To learn the language, live the culture

PUBLISHED : Sunday, 24 June, 2012, 12:00am
UPDATED : Sunday, 24 June, 2012, 12:00am


When Austrian Andreas Laimbock, 33, came to China in 2002 to learn Putonghua, he ran into a wall of discouraging obstacles. But the hardship proved inspirational, and four years ago he set up the LTL Mandarin School in Beijing to help foreigners master what can at times seem like 'a language from a different planet'. This year, he started the University Pathway programme to help foreign students learn enough Chinese to earn university degrees on the mainland.

What first brought you to China?

I first came to China on a one-year exchange programme with City University of Hong Kong in 1999. At the time, I didn't have any special interest in China or indeed Asia. I was 20 and studying in England.

While the year in Hong Kong was fun and exciting, I pretty much lived an expatriate life, and in the end I felt unsatisfied. I wanted to learn Cantonese during that year, but the university didn't offer a Cantonese course. They offered Mandarin, but they were teaching it in Cantonese. Because I didn't speak the language, I felt hidden from a world I couldn't explore, one which my classmates would not bring me to, because even though they spoke English, they did not want to speak it after class.

I returned to Europe, graduated in finance and worked for a bank in Germany. But after three months I realised that was not what I wanted to do. One rainy day, sitting in my office in Frankfurt, I decided I had to make a radical move. So, to the slight shock of my parents, I quit my job and came back to China.

What was your Mandarin-learning experience like?

There were some problems to begin with. For example, the university insisted on me paying a US$100 application fee in cash one month before the course started, and I was still in Germany. It was only after many phone calls that someone agreed to let me pay when I got to Beijing.

When I arrived, there were more blunders, as I didn't speak any Chinese, and neither the school administrator nor the teachers spoke English. I didn't know I had been placed in the beginner-intermediate class, together with Japanese and Korean students who didn't speak English, until two weeks later when I met an American student.

The classes had 25 students, so they were very big. Students from different parts of the world have different problems. For European students, while learning Chinese characters is challenging, the grammar is very easy, so you can learn step by step. The hardest part of learning Chinese is tones, since we don't have them, and the teachers didn't pay enough attention to that.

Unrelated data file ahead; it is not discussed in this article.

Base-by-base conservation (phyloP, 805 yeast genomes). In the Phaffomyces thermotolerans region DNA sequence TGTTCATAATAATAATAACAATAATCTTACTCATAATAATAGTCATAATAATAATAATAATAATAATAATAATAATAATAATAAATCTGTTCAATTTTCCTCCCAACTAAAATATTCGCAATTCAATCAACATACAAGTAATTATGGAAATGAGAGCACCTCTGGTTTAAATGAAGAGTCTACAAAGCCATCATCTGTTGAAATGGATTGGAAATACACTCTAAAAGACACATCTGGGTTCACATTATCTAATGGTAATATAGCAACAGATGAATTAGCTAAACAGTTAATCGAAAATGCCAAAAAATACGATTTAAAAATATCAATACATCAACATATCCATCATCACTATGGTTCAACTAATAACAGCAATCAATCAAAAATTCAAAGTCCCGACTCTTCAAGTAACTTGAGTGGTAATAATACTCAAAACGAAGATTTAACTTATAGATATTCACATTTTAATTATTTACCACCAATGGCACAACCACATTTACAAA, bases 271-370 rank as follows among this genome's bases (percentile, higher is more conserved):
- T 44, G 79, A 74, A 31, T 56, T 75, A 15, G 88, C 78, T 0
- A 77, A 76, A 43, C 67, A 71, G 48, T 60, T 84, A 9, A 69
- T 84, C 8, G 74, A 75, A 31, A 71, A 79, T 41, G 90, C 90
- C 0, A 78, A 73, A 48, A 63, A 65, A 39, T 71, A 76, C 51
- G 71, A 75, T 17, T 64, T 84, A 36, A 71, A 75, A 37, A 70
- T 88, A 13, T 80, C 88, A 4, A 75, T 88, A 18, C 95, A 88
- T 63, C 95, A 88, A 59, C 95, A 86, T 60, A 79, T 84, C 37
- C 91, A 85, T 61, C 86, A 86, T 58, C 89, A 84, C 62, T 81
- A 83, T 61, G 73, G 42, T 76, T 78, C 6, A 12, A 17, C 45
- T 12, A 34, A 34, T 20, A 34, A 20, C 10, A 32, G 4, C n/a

I only started to really learn Chinese when I moved in with two Chinese guys, and we tried hard to socialise together. But even that is quite difficult, because at 23, Europeans like to go to bars, but Chinese are not so interested in that. So we would go swimming, or for dinner, or cook together at home. It took effort from both sides, but it worked for us, and we remain good friends.

So I found that learning a language without social interaction doesn't work. I've seen many people learn Chinese, and those who achieve fluency are willing and able to accept and live the culture.

Why did you decide to open a school to teach Mandarin?

I worked in sales and marketing for different European companies for several years, and I learned a lot about China - both the good and the bad. For example, competition here is very tough. For me it was a great adventure to learn how these people do business, which is so different from us. However, once I understood it, it became boring.

I was 30, and I asked myself again what I wanted to do with my life. I looked back on my past year, and I realised one thing I enjoyed doing and was proud of was helping a friend who came to China to study Chinese. I helped arrange the whole thing - the university, accommodation, I advised her on how best to study. I felt that was the thing I did best - helping others to learn Chinese, and to escape the expatriate bubble. It was very fulfilling.